## Abstract

As the terms are used here, a body in R^{d}is a compact convex set with non-empty interior, and a polytope is a body that has only finitely many extreme points. The class of all bodies whose interior includes the origin 0 is denoted by ϐ^{d}_{0}. A set X is symmetric if X = â–X. The ray-oracle of a body Cεϐ^{d}_{0}is the function O_{c}which, accepting as input an arbitrary ray R issuing from 0, produces the point at which R intersects the boundary of C. This paper is concerned with a few central aspects of the following general question: given certain information about C, what additional information can be obtained by questioning the ray-oracle, and how efficiently can it be obtained? It is assumed that infinite-precision real arithmetic and the usual vector operations in R^{d}are available at no cost, so the efficiency of an algorithm is measured solely in terms of its number of calls to the ray-oracle. The paper discusses two main problems, the first of which-the containment problem–arose from a question in abstract numerical analysis. Here the goal is to construct a polytope P(not necessarily in any sense a small one) that contains C, where this requires precise specification of the vertices of P. There are some sharp positive results for the case in which d = 2 and C is known not to be too asymmetric, but the main result on the containment problem is negative. It asserts that when d ≥ 3 and the body is known only to be rotund and symmetric, there is no algorithm for the containment problem. This is the case even when there is available a certain master oracle whose question-answering power far exceeds that of the ray-oracle. However, it turns out that even when there is no additional information about C, the following relaxation of the containment problem admits an algorithmic solution based solely on the ray-oracle: construct a polytope containing C or conclude that the centred condition number of C exceeds a prescribed bound. In the other main problem–the reconstruction problem– it is known only that C is itself a polytope and the problem is to construct C with the aid of a finite number of calls to the ray-oracle. That is accomplished with a number of calls that depends on the number of faces (and hence on the ’combinatorial complexity–) of C.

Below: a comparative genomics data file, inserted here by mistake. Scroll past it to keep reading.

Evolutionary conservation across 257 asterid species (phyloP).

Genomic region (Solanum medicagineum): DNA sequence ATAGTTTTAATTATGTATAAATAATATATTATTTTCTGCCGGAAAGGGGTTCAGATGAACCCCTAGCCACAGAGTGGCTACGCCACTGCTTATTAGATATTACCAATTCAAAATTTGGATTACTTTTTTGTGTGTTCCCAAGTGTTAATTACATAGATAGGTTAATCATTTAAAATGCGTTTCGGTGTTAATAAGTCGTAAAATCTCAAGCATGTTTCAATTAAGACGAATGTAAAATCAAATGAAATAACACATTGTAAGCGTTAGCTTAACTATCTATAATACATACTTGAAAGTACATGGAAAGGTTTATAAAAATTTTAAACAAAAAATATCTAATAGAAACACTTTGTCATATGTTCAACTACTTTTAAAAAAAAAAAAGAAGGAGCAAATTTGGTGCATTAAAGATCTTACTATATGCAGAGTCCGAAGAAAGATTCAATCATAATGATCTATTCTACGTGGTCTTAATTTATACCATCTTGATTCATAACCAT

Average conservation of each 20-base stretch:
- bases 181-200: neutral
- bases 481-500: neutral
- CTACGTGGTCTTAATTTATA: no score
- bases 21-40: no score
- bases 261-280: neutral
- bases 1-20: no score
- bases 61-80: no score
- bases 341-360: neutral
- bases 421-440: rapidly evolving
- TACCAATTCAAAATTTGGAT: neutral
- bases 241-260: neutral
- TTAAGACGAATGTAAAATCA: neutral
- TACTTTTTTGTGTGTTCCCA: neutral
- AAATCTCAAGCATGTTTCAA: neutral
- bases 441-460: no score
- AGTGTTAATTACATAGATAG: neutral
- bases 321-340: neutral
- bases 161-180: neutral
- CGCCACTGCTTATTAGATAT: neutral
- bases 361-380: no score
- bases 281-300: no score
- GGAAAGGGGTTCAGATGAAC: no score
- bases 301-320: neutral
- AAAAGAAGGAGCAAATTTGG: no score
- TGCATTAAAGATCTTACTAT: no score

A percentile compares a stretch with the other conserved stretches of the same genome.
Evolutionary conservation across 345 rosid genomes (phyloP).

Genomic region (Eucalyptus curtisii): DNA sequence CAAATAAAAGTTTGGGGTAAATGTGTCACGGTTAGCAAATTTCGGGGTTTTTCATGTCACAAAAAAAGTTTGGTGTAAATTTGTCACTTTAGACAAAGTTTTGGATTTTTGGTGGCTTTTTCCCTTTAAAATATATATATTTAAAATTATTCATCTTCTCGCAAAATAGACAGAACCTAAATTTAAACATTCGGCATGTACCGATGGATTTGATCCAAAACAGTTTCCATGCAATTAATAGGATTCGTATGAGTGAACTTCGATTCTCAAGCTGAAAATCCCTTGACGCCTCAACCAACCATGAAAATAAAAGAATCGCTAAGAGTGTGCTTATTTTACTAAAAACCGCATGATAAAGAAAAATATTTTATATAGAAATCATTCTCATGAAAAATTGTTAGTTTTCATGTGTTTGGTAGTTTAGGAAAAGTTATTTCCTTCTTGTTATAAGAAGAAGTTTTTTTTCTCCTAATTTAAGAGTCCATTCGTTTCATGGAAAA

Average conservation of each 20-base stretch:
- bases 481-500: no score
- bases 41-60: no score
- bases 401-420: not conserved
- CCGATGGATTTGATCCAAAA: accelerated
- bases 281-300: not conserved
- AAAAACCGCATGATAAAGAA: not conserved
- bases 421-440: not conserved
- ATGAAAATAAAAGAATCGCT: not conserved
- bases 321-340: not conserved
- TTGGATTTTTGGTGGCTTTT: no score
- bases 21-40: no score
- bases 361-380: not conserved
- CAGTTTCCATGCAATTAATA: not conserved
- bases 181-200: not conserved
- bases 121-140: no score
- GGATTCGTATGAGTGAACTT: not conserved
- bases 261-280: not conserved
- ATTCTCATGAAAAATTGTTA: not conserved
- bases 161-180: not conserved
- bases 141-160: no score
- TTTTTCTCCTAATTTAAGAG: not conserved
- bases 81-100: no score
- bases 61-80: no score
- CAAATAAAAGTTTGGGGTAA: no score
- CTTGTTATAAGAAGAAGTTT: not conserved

Original language | English |
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Pages (from-to) | 691-720 |

Number of pages | 30 |

Journal | Proceedings of the London Mathematical Society |

Volume | s3-70 |

Issue number | 3 |

DOIs | |

State | Published - May 1995 |

Externally published | Yes |